Sunday, October 7, 2012

When Artists Cook

Hi, It's Jenn from Just Add Water Silly again. I've been thinking about what "when artists cook" means and how being an artist influences the way I handle food and recipes. What I realized after some deep pondering was that I cook the same way I paint abstracts. The painting above was done a year or so ago, I sat down, chose my favorite colors and splooshed them around on the paper. I painted with abandon, happily watching the paint combine and flow, not too worried what would be the outcome, assuming it would be fantastic when I was finished.

When I'm in the kitchen cooking something, it's just that way. I may have a recipe but I never follow them to the letter. In fact, I tend to go off on my own tangent most of the time, like the painting, I fling new ingredients in until I'm satisfied. most of the time I end up with something successful, which is kind of miraculous actually, lol.

When the abstract painting above dried I was somehow unhappy with the outcome, kind of like a recipe that wasn't coming together. There was something missing, something I think I was missing when I looked at it. It was pleasing but didn't have the spark or focus that I wanted it to have. It needed something but I was unsure what. I think many recipes are the same, they need tweaking, a new view, a little spark. That's why I nearly always play around a little (Ok, a lot, lol.). I'll get a base going then start smelling ingredients and spices that I might add. If the smell is pleasing with the scent that's already lingering in the air from the base recipe then I'll add the new ingredient. If I'm not sure, I'll do a test with a few tablespoons of the base and the new ingredient/spice added. This "trial & error" method is so much like the method I use to bring a piece of wayward art to life. I looked at that abstract for months, as it sat in my open file folder. It seemed that the painting had marinated long enough in my brain and one day I saw it differently. I finally knew what was missing, what the focus should be. I got out my Micron pens and a couple pencil crayons and discovered a pink rose with leaves surrounding it. It had just needed a little tweaking.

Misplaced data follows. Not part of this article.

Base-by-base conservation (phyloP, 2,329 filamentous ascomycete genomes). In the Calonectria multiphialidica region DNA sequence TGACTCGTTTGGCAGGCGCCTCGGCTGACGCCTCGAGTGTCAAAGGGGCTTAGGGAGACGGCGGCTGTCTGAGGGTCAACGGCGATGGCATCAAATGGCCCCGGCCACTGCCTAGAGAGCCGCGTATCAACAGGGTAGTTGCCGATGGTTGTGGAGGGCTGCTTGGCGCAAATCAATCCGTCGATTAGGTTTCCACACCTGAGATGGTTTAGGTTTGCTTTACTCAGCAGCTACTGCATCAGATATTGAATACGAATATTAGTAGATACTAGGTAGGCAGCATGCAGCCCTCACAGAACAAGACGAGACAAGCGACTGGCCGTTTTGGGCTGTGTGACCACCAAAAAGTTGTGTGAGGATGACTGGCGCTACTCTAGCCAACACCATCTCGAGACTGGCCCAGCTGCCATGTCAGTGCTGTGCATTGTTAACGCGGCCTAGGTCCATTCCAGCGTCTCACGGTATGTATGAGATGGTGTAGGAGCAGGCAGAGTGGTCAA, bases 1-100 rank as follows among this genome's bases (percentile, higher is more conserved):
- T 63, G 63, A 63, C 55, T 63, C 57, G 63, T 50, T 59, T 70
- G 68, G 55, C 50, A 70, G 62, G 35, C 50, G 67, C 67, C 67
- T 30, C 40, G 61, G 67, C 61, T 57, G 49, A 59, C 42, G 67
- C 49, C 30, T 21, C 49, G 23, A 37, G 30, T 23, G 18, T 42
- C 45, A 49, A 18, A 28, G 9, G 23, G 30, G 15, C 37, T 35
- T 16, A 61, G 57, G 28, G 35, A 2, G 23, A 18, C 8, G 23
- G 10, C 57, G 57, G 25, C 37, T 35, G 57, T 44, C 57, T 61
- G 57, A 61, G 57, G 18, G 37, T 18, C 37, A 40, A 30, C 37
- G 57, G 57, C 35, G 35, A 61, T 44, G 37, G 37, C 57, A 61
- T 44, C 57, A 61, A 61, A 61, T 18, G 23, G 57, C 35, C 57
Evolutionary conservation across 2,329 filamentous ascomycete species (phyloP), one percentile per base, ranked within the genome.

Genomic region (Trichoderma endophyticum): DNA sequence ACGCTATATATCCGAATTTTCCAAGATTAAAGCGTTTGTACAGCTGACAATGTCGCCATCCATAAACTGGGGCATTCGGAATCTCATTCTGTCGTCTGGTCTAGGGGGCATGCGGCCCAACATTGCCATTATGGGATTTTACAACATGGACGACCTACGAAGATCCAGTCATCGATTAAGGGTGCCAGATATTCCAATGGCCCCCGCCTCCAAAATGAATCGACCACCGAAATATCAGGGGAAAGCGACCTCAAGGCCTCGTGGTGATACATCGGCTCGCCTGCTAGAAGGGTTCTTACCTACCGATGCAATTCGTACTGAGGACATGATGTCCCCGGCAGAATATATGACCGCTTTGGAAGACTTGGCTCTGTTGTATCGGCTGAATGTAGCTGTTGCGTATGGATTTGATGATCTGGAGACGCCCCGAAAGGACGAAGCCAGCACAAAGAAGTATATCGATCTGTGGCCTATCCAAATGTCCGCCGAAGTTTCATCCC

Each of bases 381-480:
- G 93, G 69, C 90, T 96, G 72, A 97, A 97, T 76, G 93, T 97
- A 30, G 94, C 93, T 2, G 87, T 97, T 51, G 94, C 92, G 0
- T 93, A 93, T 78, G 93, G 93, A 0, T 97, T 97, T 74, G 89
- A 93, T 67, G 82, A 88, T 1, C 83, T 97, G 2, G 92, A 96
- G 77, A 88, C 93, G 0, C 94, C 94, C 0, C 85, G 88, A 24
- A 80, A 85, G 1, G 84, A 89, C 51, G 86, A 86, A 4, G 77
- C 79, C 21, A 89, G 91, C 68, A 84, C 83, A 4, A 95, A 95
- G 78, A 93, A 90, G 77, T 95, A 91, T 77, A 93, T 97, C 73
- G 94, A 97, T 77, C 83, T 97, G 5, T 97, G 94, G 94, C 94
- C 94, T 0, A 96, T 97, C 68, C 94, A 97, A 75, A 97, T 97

Title: "Undiscovered Rose"
Recipes work just that way with me, I throw around a bunch of ingredients then tweak with little additions until it's just right. That's exactly what I did when I first made "Kitchen Sink Soup". Everyone opens the refrigerator sometimes and thinks, "hmmm, those veggies aren't gonna make it much longer, what a waste." That's what happened a few hours before I created this spectacular soup. I had a fridge full of veggies that were just begging to be enjoyed so I got them all out and started playing.